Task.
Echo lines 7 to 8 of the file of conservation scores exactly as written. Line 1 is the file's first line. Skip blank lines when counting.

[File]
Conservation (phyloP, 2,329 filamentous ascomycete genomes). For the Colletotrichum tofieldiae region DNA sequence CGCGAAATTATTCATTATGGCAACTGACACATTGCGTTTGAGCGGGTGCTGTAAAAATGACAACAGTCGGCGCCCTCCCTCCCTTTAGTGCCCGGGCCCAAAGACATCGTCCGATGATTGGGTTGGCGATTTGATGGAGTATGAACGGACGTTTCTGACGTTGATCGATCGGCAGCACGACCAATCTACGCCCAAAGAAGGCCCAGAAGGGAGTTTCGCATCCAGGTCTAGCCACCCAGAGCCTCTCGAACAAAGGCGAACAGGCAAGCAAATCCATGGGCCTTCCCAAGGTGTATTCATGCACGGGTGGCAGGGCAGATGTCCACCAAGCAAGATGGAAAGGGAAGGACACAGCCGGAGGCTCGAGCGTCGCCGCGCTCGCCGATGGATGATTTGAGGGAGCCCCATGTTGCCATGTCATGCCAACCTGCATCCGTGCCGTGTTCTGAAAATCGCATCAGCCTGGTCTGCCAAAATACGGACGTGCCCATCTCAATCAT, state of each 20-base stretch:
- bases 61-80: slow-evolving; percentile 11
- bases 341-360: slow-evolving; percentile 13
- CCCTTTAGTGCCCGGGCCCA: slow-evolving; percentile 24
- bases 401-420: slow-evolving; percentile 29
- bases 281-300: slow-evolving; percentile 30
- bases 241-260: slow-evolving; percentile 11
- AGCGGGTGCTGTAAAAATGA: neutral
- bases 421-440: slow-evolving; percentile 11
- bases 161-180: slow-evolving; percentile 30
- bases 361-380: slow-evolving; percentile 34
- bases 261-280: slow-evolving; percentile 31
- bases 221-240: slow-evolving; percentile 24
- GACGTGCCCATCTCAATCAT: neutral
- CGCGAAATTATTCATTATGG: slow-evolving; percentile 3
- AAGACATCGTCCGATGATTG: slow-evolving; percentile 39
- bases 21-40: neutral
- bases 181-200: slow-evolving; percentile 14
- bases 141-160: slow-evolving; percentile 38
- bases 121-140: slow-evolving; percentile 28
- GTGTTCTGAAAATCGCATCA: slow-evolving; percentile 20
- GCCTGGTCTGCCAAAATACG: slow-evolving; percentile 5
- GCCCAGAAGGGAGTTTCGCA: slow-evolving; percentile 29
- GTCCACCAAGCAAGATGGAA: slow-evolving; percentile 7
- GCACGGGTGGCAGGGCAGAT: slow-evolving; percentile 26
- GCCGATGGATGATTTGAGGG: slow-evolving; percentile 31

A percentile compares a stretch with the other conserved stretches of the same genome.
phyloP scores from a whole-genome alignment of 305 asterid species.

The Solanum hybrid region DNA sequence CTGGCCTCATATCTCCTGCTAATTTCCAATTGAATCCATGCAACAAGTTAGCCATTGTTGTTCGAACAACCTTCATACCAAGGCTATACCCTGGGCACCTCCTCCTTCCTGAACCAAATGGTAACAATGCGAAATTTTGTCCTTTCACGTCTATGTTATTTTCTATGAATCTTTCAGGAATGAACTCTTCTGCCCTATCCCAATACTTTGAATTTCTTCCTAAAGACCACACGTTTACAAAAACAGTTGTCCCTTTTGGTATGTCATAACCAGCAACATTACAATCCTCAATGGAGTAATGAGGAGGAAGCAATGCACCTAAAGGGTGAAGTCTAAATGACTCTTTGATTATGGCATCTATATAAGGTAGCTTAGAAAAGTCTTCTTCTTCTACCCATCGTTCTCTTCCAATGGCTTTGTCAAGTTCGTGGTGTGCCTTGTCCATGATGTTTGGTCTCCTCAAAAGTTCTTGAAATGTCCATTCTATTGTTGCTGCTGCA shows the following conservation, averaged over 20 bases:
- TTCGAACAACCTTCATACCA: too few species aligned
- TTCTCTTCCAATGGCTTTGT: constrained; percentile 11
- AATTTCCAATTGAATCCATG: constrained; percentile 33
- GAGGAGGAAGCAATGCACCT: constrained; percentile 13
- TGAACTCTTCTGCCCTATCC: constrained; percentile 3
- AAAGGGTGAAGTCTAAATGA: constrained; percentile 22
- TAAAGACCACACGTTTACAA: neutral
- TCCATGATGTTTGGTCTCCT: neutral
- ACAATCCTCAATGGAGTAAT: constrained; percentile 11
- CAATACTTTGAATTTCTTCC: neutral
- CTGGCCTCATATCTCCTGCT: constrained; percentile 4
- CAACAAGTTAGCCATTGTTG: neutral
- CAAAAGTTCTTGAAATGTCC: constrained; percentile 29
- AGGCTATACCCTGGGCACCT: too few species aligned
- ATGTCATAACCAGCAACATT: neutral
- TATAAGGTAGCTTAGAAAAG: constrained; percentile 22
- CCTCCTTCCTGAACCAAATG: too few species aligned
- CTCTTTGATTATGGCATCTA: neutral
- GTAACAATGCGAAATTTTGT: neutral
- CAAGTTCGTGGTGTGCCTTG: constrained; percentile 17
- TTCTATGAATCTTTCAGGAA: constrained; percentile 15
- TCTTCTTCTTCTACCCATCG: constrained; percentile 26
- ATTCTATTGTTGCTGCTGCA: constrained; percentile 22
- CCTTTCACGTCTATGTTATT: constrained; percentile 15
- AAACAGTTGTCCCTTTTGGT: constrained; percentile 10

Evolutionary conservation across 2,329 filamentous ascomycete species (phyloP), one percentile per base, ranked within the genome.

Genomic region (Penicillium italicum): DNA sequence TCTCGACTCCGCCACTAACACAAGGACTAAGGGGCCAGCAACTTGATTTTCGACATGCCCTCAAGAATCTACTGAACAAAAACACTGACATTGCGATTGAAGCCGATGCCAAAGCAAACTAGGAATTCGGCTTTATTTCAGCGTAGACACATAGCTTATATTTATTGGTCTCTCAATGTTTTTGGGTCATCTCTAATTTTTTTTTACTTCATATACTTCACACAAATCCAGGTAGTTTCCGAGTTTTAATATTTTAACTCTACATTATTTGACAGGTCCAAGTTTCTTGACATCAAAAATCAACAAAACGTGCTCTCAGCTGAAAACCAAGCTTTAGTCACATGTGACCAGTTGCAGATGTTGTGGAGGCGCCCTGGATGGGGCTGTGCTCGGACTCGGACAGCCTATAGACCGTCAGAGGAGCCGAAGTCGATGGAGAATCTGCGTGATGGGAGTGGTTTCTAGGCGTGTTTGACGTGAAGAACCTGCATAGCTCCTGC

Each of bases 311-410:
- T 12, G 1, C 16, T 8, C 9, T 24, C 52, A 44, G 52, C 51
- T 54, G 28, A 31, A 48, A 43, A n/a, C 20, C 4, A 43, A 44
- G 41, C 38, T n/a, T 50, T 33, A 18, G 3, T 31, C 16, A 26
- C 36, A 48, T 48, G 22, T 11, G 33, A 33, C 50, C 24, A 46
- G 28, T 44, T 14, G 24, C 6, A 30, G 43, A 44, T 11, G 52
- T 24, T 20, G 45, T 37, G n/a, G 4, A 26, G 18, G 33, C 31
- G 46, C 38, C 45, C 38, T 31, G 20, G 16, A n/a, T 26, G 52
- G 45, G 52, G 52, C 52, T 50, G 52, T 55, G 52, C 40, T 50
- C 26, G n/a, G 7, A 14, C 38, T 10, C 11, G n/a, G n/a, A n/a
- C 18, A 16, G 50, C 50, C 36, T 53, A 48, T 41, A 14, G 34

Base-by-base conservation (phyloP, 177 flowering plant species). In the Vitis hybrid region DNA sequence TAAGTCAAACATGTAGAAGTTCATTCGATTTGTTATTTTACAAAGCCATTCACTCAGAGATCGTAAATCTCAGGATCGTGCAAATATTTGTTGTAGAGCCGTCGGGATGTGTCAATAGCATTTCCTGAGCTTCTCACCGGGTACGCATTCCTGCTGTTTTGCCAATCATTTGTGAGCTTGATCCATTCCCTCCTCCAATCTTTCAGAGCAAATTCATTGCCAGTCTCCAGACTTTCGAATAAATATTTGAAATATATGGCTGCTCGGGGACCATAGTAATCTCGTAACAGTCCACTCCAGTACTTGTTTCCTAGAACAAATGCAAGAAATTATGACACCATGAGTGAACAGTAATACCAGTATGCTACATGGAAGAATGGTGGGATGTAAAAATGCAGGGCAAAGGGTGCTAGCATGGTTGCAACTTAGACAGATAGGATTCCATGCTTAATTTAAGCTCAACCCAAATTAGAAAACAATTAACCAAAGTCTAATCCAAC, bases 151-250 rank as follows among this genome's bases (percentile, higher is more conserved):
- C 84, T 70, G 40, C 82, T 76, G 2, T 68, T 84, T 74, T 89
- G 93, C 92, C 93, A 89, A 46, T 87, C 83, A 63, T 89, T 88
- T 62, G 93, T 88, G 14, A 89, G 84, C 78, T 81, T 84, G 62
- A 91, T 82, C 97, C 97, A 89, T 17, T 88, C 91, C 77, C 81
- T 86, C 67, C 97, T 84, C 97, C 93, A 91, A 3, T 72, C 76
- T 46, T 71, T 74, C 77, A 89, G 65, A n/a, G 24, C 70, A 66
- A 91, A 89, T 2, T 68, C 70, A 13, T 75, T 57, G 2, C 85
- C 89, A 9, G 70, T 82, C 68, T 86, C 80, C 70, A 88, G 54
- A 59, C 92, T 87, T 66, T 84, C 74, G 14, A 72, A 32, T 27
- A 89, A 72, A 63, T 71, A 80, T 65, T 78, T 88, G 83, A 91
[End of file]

- bases 241-260: slow-evolving; percentile 11
- AGCGGGTGCTGTAAAAATGA: neutral